Wednesday, Oct 16, 2019 | 12:00 pm to 1:00 pm | Geballe Room, 220 Stephens Hall | UC Berkeley
It passes for an unassailable truth that the slave past provides an explanatory prism for understanding the black political present. In None Like Us Stephen Best reappraises what he calls “melancholy historicism”—a kind of crime scene investigation in which the forensic imagination is directed toward the recovery of a “we” at the point of “our” violent origin. Best argues that there is and can be no “we” following from such a time and place, that black identity is constituted in and through negation, taking inspiration from David Walker’s prayer that “none like us may ever live again until time shall be no more.” Best draws out the connections between a sense of impossible black sociality and strains of negativity that have operated under the sign of queer. In None Like Us the art of El Anatsui and Mark Bradford, the literature of Toni Morrison and Gwendolyn Brooks, even rumors in the archive, evidence an apocalyptic aesthetics, or self-eclipse, which opens the circuits between past and present and thus charts a queer future for black study.
Stephen Best is Associate Professor of English at UC Berkeley. His research pursuits in the fields of American and African American criticism have been closely aligned with a broader interrogation of recent literary critical practice. Specifically, his interest in the critical nexus between slavery and historiography, in the varying scholarly and political preoccupations with establishing the authority of the slave past in black life, quadrates with his exploration of where the limits of historicism as a mode of literary study may lay, especially where that search manifests as an interest in alternatives to suspicious reading in the text-based disciplines.
He has edited a number of special issues of Representations:“Redress” (with Saidiya Hartman), on theoretical and political projects to undo the slave past; “The Way We Read Now” (with Sharon Marcus), on the limits of symptomatic reading; and “Description Across Disciplines” (with Sharon Marcus and Heather Love), on disciplinary valuations of description as critical practice. In addition to None Like Us, he is the author of The Fugitive’s Properties: Law and the Poetics of Possession.
Imagine trying to tell someone something about yourself and your desires for which there are no words. What if the mere attempt at expression was bound to misfire, to efface the truth of that ineluctable something?
In Someone, Michael Lucey considers characters from twentieth-century French literary texts whose sexual forms prove difficult to conceptualize or represent. The characters expressing these “misfit” sexualities gravitate towards same-sex encounters. Yet they differ in subtle but crucial ways from mainstream gay or lesbian identities—whether because of a discordance between gender identity and sexuality, practices specific to a certain place and time, or the fleetingness or non-exclusivity of desire. Investigating works by Simone de Beauvoir, Colette, Jean Genet, and others, Lucey probes both the range of same-sex sexual forms in twentieth-century France and the innovative literary language authors have used to explore these evanescent forms.
Michael Lucey is Professor of Comparative Literature and French at UC Berkeley, where he specializes in French literature and culture of the 19th-, 20th-, and 21st-centuries. He is also the co-editor of Representations‘ “Language In Use”special issue and the author of several essays in this journal.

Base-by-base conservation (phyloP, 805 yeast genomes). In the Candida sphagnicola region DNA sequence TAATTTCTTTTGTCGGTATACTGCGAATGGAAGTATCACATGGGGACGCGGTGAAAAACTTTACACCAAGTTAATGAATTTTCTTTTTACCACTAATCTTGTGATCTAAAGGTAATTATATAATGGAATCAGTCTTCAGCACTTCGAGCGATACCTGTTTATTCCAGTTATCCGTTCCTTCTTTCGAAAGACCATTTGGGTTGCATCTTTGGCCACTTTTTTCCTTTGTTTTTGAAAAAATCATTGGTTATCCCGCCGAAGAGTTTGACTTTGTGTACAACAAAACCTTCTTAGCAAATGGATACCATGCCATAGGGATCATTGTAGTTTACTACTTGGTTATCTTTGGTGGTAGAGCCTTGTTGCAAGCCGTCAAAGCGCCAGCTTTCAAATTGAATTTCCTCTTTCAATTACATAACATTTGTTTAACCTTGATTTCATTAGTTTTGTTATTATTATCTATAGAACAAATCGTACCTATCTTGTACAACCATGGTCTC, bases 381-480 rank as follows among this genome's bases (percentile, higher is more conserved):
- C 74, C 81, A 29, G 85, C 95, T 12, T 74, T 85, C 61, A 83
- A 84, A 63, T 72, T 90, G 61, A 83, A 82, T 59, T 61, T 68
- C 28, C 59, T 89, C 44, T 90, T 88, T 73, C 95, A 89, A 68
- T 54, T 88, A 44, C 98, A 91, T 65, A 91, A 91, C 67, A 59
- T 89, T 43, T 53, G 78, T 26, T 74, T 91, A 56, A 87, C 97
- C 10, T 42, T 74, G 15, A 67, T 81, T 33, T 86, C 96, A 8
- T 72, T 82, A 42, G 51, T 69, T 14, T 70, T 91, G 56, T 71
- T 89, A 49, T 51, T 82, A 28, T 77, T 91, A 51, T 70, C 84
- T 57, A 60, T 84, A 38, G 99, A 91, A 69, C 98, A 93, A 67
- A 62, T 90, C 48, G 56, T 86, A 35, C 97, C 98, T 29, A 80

Techniques of Memory Landscape, Iconoclasm, Medium and Power
April 17-18, 2019
David Brower Center, Berkeley, CA
The foundational literature on memorialization, which includes classics such as Pierre Nora’s Lieux de Memoire, James Young’s The Texture of Memory, Andreas Huyssen’s Twilight Memories, dealt with a historical phenomenon rooted in the 80s and heightened by anxieties about the new millennium. Nearly three decades later it seems pressing to reassess the role that memory and its physical manifestations –memorials, monuments, plaques, calendars, photographs– play in our contemporary world. The 2019 Global Urban Humanities conference, Techniques of Memory, invites scholars, practitioners, artists, architects, and activists to come together to analyze memorialization as a historical phenomenon, discuss the contemporary role of memorials, and examine the changing role of memory in diverse geographical areas and historical periods.
Techniques of Memory: Landscape, Iconoclasm, Medium and Power is a two-day symposium organized by the Global Urban Humanities Initiative at UC Berkeley, from April 17th to 18th 2019 at the David Brower Center in Downtown Berkeley. Following the principles of the Global Urban Humanities Initiative, our symposium seeks to bring together not only scholars, but practitioners, activists and artists to think about monuments, memorial landscapes, iconoclasm, mediums and materiality, as well as memory politics and power from the unique interdisciplinary standpoint that this platform provides.
Conference/Symposium | April 3 – 4, 2019 both days | 5-7 p.m. | 370 Dwinelle Hall, UC Berkeley
Michael Silverstein, University of Chicago; Jackie Urla, University of Massachusetts, Amherst; Tristram Wolff, Northwestern University; Judith Irvine, University of Michigan; Sarah Kessler, University of Southern California
This is the sixth of seven two-day meetings of a Mellon Foundation Sawyer Seminar taking place throughout 2018-2019 at Berkeley. The seminar aims to explore the potential of a set of concepts, tools, and critical practices developed in the field of linguistic anthropology for work being done in the fields of literary and cultural criticism.
Rusty Barrett, University of Kentucky; Howard Fisher, UC Berkeley; Roshanak Kheshti, UC San Diego; Michael Lucey, UC Berkeley; Damon Young, UC Berkeley; Don Kulick, Uppsala University